the Internet. A series of tubes chock fulla boobs. Check out the (dare
we say pained) look on Kip Berman’s face when he finishes talking about
that. 

We’ll post the Lips (Black and Flaming) and Built to
Spill soon. Staker’s epic talk with Coyne should be something
special… it’s a two-parter.

Now let’s R-Awk!

George Clinton to Receive BMI Icon Award

 

Long-overdue notch in
the legendary Clinton’s
belt.

 

By Blurt Staff

 

Funk godfather George Clinton is slated to receive the BMI
Icon award in NYC on September 10 at the organization’s annual Urban Awards
ceremony. Staged at Jazz at Lincoln
Center, the event will
also salute the world’s premier r&b, rap and hip-hop songwriters, producers
and publishers by celebrating the most-performed urban songs of the previous
year from the BMI repertoire.

 

The Icon designation is given to BMI songwriters and artists
who have had “a unique and indelible influence on generations of music makers.”
George Clinton will be saluted with an all-star musical tribute during the
ceremony, and join an elite group that includes The Jacksons, James Brown,
Isaac Hayes, Little Richard, Chuck Berry, The Bee Gees, Willie Nelson and
Carlos Santana, to name a few.

 

About damn time. But the brother’s already been recognized,
of course: In 1997, George Clinton and Parliament/Funkadelic became members of
the Rock and Roll Hall of Fame, claimed a spot on the Hollywood Rock Walk and
garnered the Lifetime Achievement Award from the NAACP Image Awards.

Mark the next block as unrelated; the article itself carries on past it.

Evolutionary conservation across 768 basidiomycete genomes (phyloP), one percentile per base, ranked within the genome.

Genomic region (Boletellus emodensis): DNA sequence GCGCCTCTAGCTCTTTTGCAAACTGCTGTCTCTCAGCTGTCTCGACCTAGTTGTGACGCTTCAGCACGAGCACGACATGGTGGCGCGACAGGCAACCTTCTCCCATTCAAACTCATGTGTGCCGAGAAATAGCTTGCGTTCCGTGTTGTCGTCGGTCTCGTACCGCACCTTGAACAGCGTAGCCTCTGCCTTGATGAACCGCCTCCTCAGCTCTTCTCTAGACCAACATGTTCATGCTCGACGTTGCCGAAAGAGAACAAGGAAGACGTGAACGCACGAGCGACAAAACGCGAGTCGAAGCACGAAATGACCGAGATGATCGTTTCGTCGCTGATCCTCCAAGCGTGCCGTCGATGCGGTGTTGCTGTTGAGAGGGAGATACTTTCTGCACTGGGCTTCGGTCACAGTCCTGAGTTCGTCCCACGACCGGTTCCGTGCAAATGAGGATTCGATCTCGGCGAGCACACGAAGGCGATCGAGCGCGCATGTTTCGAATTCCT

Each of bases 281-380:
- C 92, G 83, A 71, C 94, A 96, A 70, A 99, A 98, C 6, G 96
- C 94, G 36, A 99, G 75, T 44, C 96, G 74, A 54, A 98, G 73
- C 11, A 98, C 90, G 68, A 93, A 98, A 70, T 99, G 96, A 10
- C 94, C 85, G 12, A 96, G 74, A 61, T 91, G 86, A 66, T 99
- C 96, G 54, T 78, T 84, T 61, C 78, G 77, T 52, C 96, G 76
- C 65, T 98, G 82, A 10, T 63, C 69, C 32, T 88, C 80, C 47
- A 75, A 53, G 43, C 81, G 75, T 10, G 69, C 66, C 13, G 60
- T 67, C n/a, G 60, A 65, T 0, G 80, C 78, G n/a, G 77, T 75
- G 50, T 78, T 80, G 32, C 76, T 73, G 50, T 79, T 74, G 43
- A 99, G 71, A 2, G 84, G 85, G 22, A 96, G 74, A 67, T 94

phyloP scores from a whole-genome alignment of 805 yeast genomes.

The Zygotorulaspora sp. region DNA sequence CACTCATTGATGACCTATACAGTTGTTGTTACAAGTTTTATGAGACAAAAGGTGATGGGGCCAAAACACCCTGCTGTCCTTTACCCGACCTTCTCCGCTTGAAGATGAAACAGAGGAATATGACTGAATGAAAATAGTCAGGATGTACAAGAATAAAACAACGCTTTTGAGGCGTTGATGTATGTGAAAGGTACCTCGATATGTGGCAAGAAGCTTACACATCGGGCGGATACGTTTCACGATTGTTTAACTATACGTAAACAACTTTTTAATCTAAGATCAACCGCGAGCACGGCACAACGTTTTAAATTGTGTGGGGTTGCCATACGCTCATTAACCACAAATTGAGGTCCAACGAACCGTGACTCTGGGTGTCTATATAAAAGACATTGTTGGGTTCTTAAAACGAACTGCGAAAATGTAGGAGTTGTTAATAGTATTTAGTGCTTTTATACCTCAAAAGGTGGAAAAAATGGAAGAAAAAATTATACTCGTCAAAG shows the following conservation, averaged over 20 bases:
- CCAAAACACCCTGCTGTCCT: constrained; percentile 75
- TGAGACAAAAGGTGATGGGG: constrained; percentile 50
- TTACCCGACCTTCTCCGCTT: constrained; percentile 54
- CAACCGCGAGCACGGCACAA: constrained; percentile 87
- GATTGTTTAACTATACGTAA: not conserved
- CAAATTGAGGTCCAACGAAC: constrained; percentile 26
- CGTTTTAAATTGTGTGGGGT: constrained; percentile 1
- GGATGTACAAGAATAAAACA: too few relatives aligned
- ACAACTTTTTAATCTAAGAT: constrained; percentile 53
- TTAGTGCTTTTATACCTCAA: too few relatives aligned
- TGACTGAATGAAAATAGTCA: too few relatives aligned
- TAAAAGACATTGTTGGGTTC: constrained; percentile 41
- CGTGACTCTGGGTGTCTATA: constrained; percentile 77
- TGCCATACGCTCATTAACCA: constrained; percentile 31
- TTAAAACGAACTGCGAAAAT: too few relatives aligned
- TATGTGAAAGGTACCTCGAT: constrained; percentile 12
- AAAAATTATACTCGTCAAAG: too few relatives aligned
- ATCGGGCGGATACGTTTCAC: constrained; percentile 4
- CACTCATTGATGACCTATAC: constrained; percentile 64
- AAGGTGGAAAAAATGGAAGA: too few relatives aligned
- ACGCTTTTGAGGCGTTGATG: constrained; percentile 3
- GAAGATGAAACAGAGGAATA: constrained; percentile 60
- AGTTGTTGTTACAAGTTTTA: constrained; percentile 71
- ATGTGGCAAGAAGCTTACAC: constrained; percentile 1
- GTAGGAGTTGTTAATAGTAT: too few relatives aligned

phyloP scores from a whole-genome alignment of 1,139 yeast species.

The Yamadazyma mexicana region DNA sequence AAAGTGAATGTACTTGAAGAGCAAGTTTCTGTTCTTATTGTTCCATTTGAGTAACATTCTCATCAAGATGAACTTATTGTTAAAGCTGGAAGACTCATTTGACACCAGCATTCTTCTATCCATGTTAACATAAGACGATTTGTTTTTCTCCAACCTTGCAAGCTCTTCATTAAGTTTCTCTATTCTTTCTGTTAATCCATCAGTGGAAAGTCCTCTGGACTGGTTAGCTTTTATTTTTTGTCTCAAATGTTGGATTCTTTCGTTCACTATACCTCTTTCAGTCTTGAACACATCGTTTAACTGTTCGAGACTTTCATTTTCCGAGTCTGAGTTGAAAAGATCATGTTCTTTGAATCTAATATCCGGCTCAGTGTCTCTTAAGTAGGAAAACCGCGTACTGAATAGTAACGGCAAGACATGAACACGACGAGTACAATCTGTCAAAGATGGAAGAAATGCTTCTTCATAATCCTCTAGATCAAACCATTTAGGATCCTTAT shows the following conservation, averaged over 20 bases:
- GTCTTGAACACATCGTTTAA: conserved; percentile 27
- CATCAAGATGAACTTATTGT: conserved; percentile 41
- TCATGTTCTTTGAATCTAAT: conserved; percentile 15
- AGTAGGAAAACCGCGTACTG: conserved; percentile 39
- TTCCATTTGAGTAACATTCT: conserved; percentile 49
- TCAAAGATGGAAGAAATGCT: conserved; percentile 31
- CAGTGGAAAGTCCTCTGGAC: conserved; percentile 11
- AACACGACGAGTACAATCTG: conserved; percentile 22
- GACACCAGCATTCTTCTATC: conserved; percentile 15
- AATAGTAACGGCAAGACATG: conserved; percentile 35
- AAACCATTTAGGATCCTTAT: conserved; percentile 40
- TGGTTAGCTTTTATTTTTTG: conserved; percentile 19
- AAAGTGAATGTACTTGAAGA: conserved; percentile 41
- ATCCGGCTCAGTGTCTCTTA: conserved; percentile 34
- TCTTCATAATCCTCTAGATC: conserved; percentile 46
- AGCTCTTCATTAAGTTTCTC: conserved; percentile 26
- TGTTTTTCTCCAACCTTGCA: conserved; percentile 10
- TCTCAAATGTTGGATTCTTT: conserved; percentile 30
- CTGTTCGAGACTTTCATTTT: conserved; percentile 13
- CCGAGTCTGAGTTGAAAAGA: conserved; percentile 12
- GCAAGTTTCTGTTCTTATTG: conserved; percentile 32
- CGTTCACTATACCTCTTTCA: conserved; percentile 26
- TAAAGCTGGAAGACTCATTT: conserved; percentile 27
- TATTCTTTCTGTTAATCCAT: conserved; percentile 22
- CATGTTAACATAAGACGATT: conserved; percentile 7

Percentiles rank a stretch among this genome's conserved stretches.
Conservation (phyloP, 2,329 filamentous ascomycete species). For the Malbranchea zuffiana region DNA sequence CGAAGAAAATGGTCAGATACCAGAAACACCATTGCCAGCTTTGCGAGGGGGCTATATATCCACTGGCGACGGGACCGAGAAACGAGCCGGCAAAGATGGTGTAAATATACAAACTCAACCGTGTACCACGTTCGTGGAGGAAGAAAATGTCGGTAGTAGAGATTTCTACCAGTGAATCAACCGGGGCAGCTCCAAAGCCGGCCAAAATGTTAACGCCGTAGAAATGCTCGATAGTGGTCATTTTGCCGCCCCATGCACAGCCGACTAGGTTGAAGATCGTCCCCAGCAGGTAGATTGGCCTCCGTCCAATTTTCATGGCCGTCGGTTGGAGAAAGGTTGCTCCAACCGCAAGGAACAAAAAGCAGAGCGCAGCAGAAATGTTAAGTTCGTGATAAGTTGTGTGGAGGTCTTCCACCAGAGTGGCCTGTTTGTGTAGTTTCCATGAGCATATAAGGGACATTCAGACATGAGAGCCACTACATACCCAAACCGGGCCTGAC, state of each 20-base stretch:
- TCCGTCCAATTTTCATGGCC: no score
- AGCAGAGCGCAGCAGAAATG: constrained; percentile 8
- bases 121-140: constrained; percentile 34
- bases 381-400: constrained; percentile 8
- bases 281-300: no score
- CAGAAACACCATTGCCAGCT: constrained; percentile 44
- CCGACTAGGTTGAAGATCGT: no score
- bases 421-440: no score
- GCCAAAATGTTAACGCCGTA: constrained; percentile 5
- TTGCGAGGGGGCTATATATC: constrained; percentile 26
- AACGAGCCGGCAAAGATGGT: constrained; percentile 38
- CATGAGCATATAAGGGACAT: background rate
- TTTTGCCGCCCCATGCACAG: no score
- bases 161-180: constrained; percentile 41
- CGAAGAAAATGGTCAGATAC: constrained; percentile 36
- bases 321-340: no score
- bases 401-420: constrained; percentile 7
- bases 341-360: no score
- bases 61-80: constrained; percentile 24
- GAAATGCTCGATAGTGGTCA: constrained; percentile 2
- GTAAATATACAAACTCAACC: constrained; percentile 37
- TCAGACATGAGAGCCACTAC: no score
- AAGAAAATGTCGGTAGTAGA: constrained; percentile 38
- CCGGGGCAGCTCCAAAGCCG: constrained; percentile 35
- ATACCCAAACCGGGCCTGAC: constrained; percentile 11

But it’s like we’ve been saying all along: give our artists
their due NOW, in their lifetimes, and don’t wait until after they’ve passed.
Give up the funk!

 

 

 

Kings of Convenience Finally Return

 

The pair decided to take ANOTHER long vacation…
will anyone still care?

 

By Blurt
Staff

 

It’s been
nearly five years since we’ve heard from acclaimed Norwegian duo Kings of Convenience – now word arrives that
Oct. 20 is the street date for their third album Declaration of Dependence. The band who coined the hipster
catchphrase “quiet is the new loud” has been pretty, ahem, quiet since 2004’s Riot on an Empty Street (Astralwerks), which itself
had come after a lengthy hiatus from Eirik Bøe and Erlend Øye. Not that
non-prolific suggests a lack of proficiency; to the contrary, the
lush-yet-gentle sounds that are the Kings trademark simply get more full-bodied
with time. So a new album from the band is reason to celebrate.

 

Here’s the scoop on the new album, courtesy Astralwerks:

 

 

Declaration
of Dependence
, is a wonderful record for a lot of reasons.
For one, Eirik Bøe is equally
comfortable talking about the record’s “serious ideas” and laughing
about its’ “hi-brow Bossa Nova” moments while his partner Erlend Øye is clearly thrilled by
making, “the most rhythmical pop record ever that features no percussion
or drums.” For another, there is no one who makes records like they do.
“When we started out we were afraid of sounding like other artists,”
Erlend says. “But now we feel pretty much alone.”

 

Songs like “Second to Numb”,
“Rule My World” and “24-25” are as perfectly realized as anything
they’ve ever written and Declaration
of Dependence also marks the beginning of a new era for the duo. The
record began to take shape in February 2007 when they met up on the same beach
in Mexico
that is pictured on the album’s cover. The pair came together to play a concert
in the city the following month, the first time they had appeared together in
more than two years. They shared a feeling that there was another record to be